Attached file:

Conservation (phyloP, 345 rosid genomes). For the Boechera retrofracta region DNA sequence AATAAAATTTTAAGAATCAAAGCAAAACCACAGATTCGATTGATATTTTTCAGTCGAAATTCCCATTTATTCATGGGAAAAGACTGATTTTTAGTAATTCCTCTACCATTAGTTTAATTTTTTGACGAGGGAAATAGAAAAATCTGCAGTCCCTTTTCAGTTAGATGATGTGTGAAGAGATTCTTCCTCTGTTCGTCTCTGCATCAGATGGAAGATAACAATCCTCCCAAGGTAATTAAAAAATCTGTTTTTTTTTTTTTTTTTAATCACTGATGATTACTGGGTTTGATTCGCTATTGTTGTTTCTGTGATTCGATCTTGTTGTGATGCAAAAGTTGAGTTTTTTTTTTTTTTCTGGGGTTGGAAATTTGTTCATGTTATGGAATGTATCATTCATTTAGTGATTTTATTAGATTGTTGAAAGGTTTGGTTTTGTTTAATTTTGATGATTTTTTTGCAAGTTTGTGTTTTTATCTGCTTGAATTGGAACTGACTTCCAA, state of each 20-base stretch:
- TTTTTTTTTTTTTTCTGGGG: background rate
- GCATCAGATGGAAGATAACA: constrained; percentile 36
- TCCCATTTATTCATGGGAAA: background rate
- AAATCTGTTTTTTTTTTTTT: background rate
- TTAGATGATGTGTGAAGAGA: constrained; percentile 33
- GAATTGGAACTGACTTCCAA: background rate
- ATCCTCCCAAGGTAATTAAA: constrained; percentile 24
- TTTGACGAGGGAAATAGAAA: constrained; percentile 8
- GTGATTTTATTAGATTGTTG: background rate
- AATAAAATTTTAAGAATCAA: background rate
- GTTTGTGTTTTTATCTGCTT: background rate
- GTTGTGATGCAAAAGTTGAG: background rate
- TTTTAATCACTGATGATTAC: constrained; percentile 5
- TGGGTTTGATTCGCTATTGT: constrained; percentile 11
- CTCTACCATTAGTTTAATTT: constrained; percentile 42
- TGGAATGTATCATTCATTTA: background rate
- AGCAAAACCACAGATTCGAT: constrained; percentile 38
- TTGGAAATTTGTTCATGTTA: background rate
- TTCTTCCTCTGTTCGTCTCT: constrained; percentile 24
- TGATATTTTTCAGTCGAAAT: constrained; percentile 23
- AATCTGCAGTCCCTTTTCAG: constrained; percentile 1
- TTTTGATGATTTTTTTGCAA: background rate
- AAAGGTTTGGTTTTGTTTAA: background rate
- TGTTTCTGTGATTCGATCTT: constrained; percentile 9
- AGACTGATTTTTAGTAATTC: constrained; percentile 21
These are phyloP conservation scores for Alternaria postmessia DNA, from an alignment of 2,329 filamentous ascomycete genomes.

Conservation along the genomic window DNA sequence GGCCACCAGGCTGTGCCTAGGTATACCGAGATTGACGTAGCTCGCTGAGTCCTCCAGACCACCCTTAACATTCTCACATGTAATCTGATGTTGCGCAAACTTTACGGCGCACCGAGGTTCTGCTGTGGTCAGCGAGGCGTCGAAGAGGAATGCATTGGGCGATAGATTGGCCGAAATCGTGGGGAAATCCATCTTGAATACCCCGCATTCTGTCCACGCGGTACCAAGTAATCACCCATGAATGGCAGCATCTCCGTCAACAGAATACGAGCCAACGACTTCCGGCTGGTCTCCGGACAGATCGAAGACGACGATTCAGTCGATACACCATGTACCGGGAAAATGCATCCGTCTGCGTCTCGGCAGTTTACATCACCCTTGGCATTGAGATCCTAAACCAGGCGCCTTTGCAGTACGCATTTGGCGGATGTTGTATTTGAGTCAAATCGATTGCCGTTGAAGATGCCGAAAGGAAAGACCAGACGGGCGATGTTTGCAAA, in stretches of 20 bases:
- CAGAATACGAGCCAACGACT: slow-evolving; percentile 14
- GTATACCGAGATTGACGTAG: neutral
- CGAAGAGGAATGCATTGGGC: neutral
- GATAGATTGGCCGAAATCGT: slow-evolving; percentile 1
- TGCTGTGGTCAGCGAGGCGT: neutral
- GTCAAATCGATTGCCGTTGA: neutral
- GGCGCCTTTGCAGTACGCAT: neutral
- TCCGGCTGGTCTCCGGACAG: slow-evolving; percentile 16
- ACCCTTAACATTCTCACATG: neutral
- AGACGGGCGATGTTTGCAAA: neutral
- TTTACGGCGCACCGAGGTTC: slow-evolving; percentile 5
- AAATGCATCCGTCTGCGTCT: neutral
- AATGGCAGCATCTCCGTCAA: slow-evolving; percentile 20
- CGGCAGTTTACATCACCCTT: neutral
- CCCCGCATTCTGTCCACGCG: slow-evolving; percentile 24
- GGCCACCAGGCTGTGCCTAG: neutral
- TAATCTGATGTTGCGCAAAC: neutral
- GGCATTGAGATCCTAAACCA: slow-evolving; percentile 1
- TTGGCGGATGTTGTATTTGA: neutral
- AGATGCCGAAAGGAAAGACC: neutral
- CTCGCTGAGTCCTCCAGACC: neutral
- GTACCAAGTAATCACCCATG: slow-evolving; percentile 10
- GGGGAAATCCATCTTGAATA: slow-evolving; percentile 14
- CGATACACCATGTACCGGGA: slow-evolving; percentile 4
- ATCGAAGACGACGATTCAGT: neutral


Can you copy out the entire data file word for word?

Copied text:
Conservation (phyloP, 345 rosid genomes). For the Boechera retrofracta region DNA sequence AATAAAATTTTAAGAATCAAAGCAAAACCACAGATTCGATTGATATTTTTCAGTCGAAATTCCCATTTATTCATGGGAAAAGACTGATTTTTAGTAATTCCTCTACCATTAGTTTAATTTTTTGACGAGGGAAATAGAAAAATCTGCAGTCCCTTTTCAGTTAGATGATGTGTGAAGAGATTCTTCCTCTGTTCGTCTCTGCATCAGATGGAAGATAACAATCCTCCCAAGGTAATTAAAAAATCTGTTTTTTTTTTTTTTTTTAATCACTGATGATTACTGGGTTTGATTCGCTATTGTTGTTTCTGTGATTCGATCTTGTTGTGATGCAAAAGTTGAGTTTTTTTTTTTTTTCTGGGGTTGGAAATTTGTTCATGTTATGGAATGTATCATTCATTTAGTGATTTTATTAGATTGTTGAAAGGTTTGGTTTTGTTTAATTTTGATGATTTTTTTGCAAGTTTGTGTTTTTATCTGCTTGAATTGGAACTGACTTCCAA, state of each 20-base stretch:
- TTTTTTTTTTTTTTCTGGGG: background rate
- GCATCAGATGGAAGATAACA: constrained; percentile 36
- TCCCATTTATTCATGGGAAA: background rate
- AAATCTGTTTTTTTTTTTTT: background rate
- TTAGATGATGTGTGAAGAGA: constrained; percentile 33
- GAATTGGAACTGACTTCCAA: background rate
- ATCCTCCCAAGGTAATTAAA: constrained; percentile 24
- TTTGACGAGGGAAATAGAAA: constrained; percentile 8
- GTGATTTTATTAGATTGTTG: background rate
- AATAAAATTTTAAGAATCAA: background rate
- GTTTGTGTTTTTATCTGCTT: background rate
- GTTGTGATGCAAAAGTTGAG: background rate
- TTTTAATCACTGATGATTAC: constrained; percentile 5
- TGGGTTTGATTCGCTATTGT: constrained; percentile 11
- CTCTACCATTAGTTTAATTT: constrained; percentile 42
- TGGAATGTATCATTCATTTA: background rate
- AGCAAAACCACAGATTCGAT: constrained; percentile 38
- TTGGAAATTTGTTCATGTTA: background rate
- TTCTTCCTCTGTTCGTCTCT: constrained; percentile 24
- TGATATTTTTCAGTCGAAAT: constrained; percentile 23
- AATCTGCAGTCCCTTTTCAG: constrained; percentile 1
- TTTTGATGATTTTTTTGCAA: background rate
- AAAGGTTTGGTTTTGTTTAA: background rate
- TGTTTCTGTGATTCGATCTT: constrained; percentile 9
- AGACTGATTTTTAGTAATTC: constrained; percentile 21
These are phyloP conservation scores for Alternaria postmessia DNA, from an alignment of 2,329 filamentous ascomycete genomes.

Conservation along the genomic window DNA sequence GGCCACCAGGCTGTGCCTAGGTATACCGAGATTGACGTAGCTCGCTGAGTCCTCCAGACCACCCTTAACATTCTCACATGTAATCTGATGTTGCGCAAACTTTACGGCGCACCGAGGTTCTGCTGTGGTCAGCGAGGCGTCGAAGAGGAATGCATTGGGCGATAGATTGGCCGAAATCGTGGGGAAATCCATCTTGAATACCCCGCATTCTGTCCACGCGGTACCAAGTAATCACCCATGAATGGCAGCATCTCCGTCAACAGAATACGAGCCAACGACTTCCGGCTGGTCTCCGGACAGATCGAAGACGACGATTCAGTCGATACACCATGTACCGGGAAAATGCATCCGTCTGCGTCTCGGCAGTTTACATCACCCTTGGCATTGAGATCCTAAACCAGGCGCCTTTGCAGTACGCATTTGGCGGATGTTGTATTTGAGTCAAATCGATTGCCGTTGAAGATGCCGAAAGGAAAGACCAGACGGGCGATGTTTGCAAA, in stretches of 20 bases:
- CAGAATACGAGCCAACGACT: slow-evolving; percentile 14
- GTATACCGAGATTGACGTAG: neutral
- CGAAGAGGAATGCATTGGGC: neutral
- GATAGATTGGCCGAAATCGT: slow-evolving; percentile 1
- TGCTGTGGTCAGCGAGGCGT: neutral
- GTCAAATCGATTGCCGTTGA: neutral
- GGCGCCTTTGCAGTACGCAT: neutral
- TCCGGCTGGTCTCCGGACAG: slow-evolving; percentile 16
- ACCCTTAACATTCTCACATG: neutral
- AGACGGGCGATGTTTGCAAA: neutral
- TTTACGGCGCACCGAGGTTC: slow-evolving; percentile 5
- AAATGCATCCGTCTGCGTCT: neutral
- AATGGCAGCATCTCCGTCAA: slow-evolving; percentile 20
- CGGCAGTTTACATCACCCTT: neutral
- CCCCGCATTCTGTCCACGCG: slow-evolving; percentile 24
- GGCCACCAGGCTGTGCCTAG: neutral
- TAATCTGATGTTGCGCAAAC: neutral
- GGCATTGAGATCCTAAACCA: slow-evolving; percentile 1
- TTGGCGGATGTTGTATTTGA: neutral
- AGATGCCGAAAGGAAAGACC: neutral
- CTCGCTGAGTCCTCCAGACC: neutral
- GTACCAAGTAATCACCCATG: slow-evolving; percentile 10
- GGGGAAATCCATCTTGAATA: slow-evolving; percentile 14
- CGATACACCATGTACCGGGA: slow-evolving; percentile 4
- ATCGAAGACGACGATTCAGT: neutral